Friday, April 27, 2007

Mah Zeh Harvard?

Israelis, especially (but not only) secular leftists, like to pride themselves on their sophistication. Many of these self-styled intellectuals (especially those in the media, culture and politics) regard the poor, beknighted conservatives and/or religious with pity. They mouth pre-masticated slogans and recycle well-oiled ideas, without any clue as to what they mean. They are set in their self-evident superiority.

One way in which this manifests itself is in the common attitude of the above uber-menschen to American culture, government and education. The ignorance, pretense and sheer arrogance that characterizes these regnant circles lies somewhere between the maddening and the farcical. [As Amnon Dankner, the editor of Maariv once said, 'Most of my friends never read books and certainly not in English.]

A few examples are in order.

1) My faculty happens to have a relatively high percentage of Ivy League graduates (Harvard, Yale, Columbia, UPenn and Princeton). That fact is of very little worth in most serious academic discussions. If, however, a local faculty member spends time as a visitor at any of the above institutions, he is immediately hailed for his connection with an august university.

2) In order to be accepted into the Ministry of Education's rolls, a foreigner needs to bring his diplomas for certification of equivalence. It's called שקילת תארים. When I underwent the process, I shlepped all of the framed pieces of paper to the ministry, and xeroxed them in front of the director. The senior person in charge asked: What language are these written in? I told her Latin. 'Oh,' she responded. 'And just what university are these from?' 'Boston University and Harvard University,' I replied. 'Can you really say that they are on the same level as an Israeli school?' I was a bit taken aback, but managed to say, 'Yes.' She was skeptical and took the matter under advisement. The certification took over a month.

3) I was at a conference in Europe with some Israeli colleagues. As usual, we all discussed our children, school etc. I mentioned that my son goes to Noam High School and my daughter to Zviya Arts School. (Both are on the left side of the Merkaz HaRav world.) We then segued into a discussion of Aharon Barak and his transformation of the Supreme Court into the Supreme Leader. I contrasted the American system with Israel's (something that Evelyn Gordon, Ben Chorin and Caroline Glick do more eloquently than I). My interlocutor just looked at me with pity and said, 'I understand why you send your children to Noam.' In other words, you poor primitive. Your choice of a more conservative school for your children is evidence of your inability to grasp the nature of enlightened society and government. [Ah!!! A true believer.]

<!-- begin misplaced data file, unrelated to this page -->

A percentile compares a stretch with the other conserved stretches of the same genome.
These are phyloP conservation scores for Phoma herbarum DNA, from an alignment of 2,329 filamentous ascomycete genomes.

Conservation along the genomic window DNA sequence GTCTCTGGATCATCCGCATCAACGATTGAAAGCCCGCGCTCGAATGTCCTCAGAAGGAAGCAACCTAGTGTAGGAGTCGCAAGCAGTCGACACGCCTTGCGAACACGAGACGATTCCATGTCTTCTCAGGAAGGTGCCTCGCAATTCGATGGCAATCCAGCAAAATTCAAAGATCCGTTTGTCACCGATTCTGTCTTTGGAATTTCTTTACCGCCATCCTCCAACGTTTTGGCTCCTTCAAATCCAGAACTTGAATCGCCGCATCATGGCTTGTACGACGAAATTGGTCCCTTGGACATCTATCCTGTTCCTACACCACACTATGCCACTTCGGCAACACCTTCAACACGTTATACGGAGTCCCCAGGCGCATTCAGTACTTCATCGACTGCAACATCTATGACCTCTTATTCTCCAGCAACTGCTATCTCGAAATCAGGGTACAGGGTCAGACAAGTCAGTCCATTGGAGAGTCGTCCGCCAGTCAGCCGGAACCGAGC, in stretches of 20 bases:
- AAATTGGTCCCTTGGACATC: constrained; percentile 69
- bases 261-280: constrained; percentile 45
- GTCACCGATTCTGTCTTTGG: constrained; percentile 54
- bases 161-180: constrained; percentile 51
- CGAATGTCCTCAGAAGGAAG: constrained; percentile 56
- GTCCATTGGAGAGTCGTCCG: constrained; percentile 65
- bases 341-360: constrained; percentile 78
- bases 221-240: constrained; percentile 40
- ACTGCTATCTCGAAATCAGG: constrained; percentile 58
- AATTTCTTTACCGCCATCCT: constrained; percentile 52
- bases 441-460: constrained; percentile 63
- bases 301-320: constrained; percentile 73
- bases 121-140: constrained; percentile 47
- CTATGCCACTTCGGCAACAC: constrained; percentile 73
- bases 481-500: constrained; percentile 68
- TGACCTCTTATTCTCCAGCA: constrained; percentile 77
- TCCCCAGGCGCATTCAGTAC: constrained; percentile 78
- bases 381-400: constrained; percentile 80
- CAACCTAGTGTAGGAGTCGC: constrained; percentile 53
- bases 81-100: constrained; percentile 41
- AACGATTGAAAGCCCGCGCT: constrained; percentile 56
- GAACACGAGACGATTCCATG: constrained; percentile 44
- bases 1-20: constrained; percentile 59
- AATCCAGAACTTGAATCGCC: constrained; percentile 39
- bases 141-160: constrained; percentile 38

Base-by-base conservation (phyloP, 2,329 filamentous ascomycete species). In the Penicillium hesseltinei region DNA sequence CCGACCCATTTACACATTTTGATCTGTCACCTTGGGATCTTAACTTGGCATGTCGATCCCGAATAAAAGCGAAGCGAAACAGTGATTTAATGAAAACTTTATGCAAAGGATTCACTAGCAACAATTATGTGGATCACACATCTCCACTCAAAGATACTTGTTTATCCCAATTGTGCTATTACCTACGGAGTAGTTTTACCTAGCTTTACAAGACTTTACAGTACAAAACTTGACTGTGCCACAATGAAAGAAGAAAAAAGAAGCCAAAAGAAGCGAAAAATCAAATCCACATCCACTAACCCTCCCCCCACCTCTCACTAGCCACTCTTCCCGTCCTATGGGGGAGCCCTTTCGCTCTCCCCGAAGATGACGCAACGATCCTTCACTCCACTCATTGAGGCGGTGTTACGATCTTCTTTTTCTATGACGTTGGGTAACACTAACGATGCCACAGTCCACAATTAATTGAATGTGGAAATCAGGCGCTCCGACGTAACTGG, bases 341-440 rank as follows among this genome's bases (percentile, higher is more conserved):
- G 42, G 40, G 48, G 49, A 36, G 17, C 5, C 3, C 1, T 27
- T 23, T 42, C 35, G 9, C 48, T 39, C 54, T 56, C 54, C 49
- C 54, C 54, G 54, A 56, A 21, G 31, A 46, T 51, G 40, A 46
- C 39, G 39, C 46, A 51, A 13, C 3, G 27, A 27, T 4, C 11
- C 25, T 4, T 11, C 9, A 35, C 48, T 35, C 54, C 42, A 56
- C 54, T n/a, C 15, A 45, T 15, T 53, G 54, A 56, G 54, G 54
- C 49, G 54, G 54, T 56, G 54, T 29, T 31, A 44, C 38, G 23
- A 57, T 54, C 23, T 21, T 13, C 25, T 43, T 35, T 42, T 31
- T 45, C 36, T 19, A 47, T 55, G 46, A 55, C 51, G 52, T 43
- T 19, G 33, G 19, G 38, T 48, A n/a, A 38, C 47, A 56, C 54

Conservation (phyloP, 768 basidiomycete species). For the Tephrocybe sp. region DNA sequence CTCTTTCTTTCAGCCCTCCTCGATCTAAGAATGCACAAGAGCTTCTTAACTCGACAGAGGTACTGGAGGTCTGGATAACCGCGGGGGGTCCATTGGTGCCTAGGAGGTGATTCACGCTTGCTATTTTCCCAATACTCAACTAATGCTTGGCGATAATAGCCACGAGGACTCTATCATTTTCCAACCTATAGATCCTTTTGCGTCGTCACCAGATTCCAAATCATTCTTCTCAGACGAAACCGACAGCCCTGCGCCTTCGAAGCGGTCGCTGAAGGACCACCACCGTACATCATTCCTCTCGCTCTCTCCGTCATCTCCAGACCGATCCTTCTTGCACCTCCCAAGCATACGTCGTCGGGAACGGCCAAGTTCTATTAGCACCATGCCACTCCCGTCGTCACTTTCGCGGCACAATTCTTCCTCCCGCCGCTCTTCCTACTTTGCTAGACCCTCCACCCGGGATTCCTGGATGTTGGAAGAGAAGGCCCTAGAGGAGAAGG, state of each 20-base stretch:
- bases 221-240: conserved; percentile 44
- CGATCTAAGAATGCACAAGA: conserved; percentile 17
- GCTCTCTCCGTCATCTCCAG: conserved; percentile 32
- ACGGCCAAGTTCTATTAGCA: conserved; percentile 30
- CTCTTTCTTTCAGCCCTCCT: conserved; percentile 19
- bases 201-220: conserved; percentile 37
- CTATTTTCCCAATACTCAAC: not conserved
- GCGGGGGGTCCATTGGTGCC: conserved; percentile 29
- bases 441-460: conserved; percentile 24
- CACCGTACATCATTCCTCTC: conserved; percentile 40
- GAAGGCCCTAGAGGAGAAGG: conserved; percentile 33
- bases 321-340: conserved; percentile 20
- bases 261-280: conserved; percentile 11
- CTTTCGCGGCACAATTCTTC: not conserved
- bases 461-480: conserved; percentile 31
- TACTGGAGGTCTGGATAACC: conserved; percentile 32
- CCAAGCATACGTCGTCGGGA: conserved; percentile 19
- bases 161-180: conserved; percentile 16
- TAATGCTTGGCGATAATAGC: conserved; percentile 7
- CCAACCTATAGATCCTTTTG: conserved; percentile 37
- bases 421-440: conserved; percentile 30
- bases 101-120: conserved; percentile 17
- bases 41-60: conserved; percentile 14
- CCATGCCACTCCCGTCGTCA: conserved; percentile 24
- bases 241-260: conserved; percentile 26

The best example, bar none I just heard today.

A friend of mine had a job interview with a very senior person at one of the Israeli universities. The interviewer looked over his resume and saw that he had done his AB at Harvard College. She looked at him and asked: 'I see you attended Harvard College. What was wrong? Were your grades too low to be admitted to a university?'

Laugh or cry?

3 comments:

Alex said...

Hi

Please consider writing news pieces or an op-ed for Jewrusalem: Israeli Uncensored News. We strive to present different views and opinions while rejecting political correctness. Ideally, we try to make the news "smart and funny." Thus, your input is very welcome.

Best,
Alex
www.jewrusalem.net/en

Ben Bayit said...

It's the same in the "real world" job market as well - not just academia. An Israeli who does an executive MBA at some prestigious american university is considered "global", whilst an Aemrican olhe with a full 4 year degree from same institution is a "freir" because he came here in the first place.

The best thing YU can do for its almuni in Israel is to simply change the name of the University to something other than "Yeshiva". Most Israeli professionals relate to it as some sort of joke - they vision a place in Boro Park that mints degrees a-la Latvian Universities.

The clerk that did my diploma asked what was a course called "job' (as in jobnik) for a course listed as BIB1206 Job

Shlomo Argamon said...

You got a certification from Misrad Hahinukh in only a month?! It took me about a year-and-a-half, with my Latin diplomas from Yale - they wanted an official translation and transcripts of my grades(!) and God-knows-what other documentation, before they would concede that a Yale PhD was good enough... Lord save us from parochial elitists!